Home Inotrope Program for Patients with End-Stage Heart Failure Awaiting Heart Transplant

Doson Chua , BSc(Pharm), PharmD, BCPS(AQ) , Clinical Pharmacy Specialist , Arvinder Buttar , BSN, RN , Patient Educator, Cardiac Surgery , Anemarie Kaan , MCN, RN, CCN(C) , Clinical Nurse Specialist , Holly Andrews , RN , Clinical Nurse Leader , Jennifer Kealy , RN, MSN, CCN(C) , Acute Heart Failure/Patient Educator , Stephanie Lam , MSW, RSW , Heart Function/Transplant Social Worker

Many patients with advanced heart failure are admitted to hospital for inotrope support and may be considered for heart transplant. However, some patients with end-stage heart failure may be inotrope-dependent, and the wait time for a donor heart may be months. A prolonged hospital stay for inotrope therapy is expensive and is associated with substantial morbidity and lower quality of life. We therefore developed a home inotrope program in 2005 for inotrope-dependent patients with end-stage heart failure who were awaiting heart transplant. Here, we present a brief description of the program, along with outcome data for the first few years of operation.

Patients who had been admitted to our hospital (an urban tertiary care institution in British Columbia) for acute decompensated heart failure, for whom 2 attempts to wean from inotrope therapy had failed, and who had been receiving a stable dose of inotropes for 7 days were considered for the home inotrope program. In addition, the patients had to have met strict criteria for self-management of their heart failure. Only patients who were deemed to have end-stage heart failure, who were dependent on inotropes, and who were waiting for heart transplant were considered for the program. Home inotrope therapy was provided through a continuous IV line and ambulatory infusion pump. The dose of inotrope was not titrated once the patient was discharged home. Funding to cover the cost of inotropes was obtained from the British Columbia provincial government while the patient was at home, and patients were closely followed by the outpatient heart failure clinic and through home visits by nurses.

Between 2005 and 2009, a total of 6 patients were enrolled in the home inotrope program, and the clinical outcomes of these patients have now been reviewed and are presented here. The patients ranged in age from 26 to 63 years (median 51 years). Five of the patients were men, and all but one had non-ischemic heart failure. The median left ventricular ejection fraction was 17.5% (range 10% to 30%). Patients received either dobutamine 5 μg/kg per minute or milrinone 0.5 μg/kg per minute by ambulatory infusion pump. All patients survived, and 5 of them eventually underwent heart transplant; the sixth patient was weaned off inotropes entirely, which made the planned transplant unnecessary. The median duration of home inotrope therapy was 27 days (range 2 to 118 days), which represents significant cost avoidance through the reduction in costs of hospital admission. Two of the 6 patients were readmitted during the course of their home inotrope therapy, but neither was readmitted because of arrhythmias secondary to the inotrope therapy.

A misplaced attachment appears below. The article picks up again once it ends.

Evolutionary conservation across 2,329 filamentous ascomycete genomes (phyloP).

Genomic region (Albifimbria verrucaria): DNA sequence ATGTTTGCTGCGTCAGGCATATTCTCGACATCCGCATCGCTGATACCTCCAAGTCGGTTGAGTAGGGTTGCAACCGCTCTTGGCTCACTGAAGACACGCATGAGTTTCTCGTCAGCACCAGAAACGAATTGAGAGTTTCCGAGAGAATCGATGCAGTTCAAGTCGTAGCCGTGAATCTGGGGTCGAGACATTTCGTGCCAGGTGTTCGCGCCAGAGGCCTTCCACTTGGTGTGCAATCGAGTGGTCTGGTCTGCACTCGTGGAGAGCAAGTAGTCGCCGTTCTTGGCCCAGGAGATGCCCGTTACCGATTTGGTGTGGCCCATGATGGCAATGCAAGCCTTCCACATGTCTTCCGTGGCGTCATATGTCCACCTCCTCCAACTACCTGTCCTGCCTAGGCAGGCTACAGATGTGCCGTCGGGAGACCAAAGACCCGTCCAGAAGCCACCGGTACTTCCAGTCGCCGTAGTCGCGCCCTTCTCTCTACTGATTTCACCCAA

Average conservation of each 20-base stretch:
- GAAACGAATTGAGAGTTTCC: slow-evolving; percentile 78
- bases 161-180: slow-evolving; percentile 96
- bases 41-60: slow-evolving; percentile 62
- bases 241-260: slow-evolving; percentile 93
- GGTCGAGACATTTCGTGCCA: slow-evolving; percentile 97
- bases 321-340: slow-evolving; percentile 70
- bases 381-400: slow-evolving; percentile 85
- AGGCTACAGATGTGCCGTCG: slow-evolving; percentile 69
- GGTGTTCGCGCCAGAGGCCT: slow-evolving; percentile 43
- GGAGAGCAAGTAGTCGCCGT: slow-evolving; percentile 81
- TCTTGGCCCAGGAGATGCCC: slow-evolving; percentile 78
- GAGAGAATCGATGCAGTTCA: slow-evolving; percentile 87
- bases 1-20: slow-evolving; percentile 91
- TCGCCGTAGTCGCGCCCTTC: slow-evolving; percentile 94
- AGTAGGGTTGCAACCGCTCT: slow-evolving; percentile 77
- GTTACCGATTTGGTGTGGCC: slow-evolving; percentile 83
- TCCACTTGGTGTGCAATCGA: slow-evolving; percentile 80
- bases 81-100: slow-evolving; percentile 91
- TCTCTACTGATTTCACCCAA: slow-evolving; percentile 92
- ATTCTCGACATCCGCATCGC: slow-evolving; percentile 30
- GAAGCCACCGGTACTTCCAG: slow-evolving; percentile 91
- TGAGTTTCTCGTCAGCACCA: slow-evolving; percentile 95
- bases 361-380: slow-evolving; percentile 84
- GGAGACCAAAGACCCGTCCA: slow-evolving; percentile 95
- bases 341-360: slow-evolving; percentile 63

The total cost of care in the cardiac ward was $1575 per day, which included costs for nursing staff, equipment, supplies, and medications, and the total cost of home inotrope therapy was $183 to $383 per day (depending on the inotrope used), which included costs for home nursing visits, equipment, and supplies (data presented as mean costs of therapy over the period of the study, 2005 to 2009). The total cost of in-hospital inotrope therapy for these 6 patients would have been $381 415, whereas the total cost of their home inotrope therapy was $61 585. Therefore, the program saved a total of almost $320 000. Interestingly, the in-hospital cost of inotropes was lower ($20 to $75 per day) than the cost of outpatient therapy ($100 to $300 per day), because of differences in contract drug prices for community and hospital pharmacies.

Centres in the United States have previously described the treatment of patients with end-stage heart failure with home inotrope therapy.1,2 However, the program described here is the first to document substantial cost savings to the hospital and is the first reported home inotrope program in Canada. The hospital pharmacist (D.C.) was integral to the development and maintenance of the home inotrope program, as he obtained funding from the provincial government to cover the cost of the inotropes to be administered at home and continues to participate in screening and enrolling patients into the program.

The home inotrope program at St Paul’s Hospital in Vancouver has shown that selected patients with end-stage heart failure who are inotrope dependent can be treated at home while awaiting heart transplant. This program represents a financially attractive option for the hospital and is preferred by many patients. To our knowledge, this program is the only initiative of its kind in Canada and offers better care for the patient and is more economically sound for the hospital than admitting patients for indefinite inotrope therapy. Strong support from physicians and cardiac specialists and careful patient selection are critical to the success of this program.


1.  Dubrey SW, Banner N. Home inotrope treatment for intractable heart failure following heart transplantation. Heart 1999;82(2):248–251.

2.  Jiménez J, Jara J, Bednar B, Bauerlein J, Mallon S. Long-term (> 8 weeks) home inotropic therapy as destination therapy in patients with advanced heart failure or as bridge to heart transplantation. Int J Cardiol 2005;99(1):47–50.
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St Paul’s Hospital, Vancouver, British Columbia

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Canadian Journal of Hospital Pharmacy , VOLUME 64 , NUMBER 4 , July-August 2011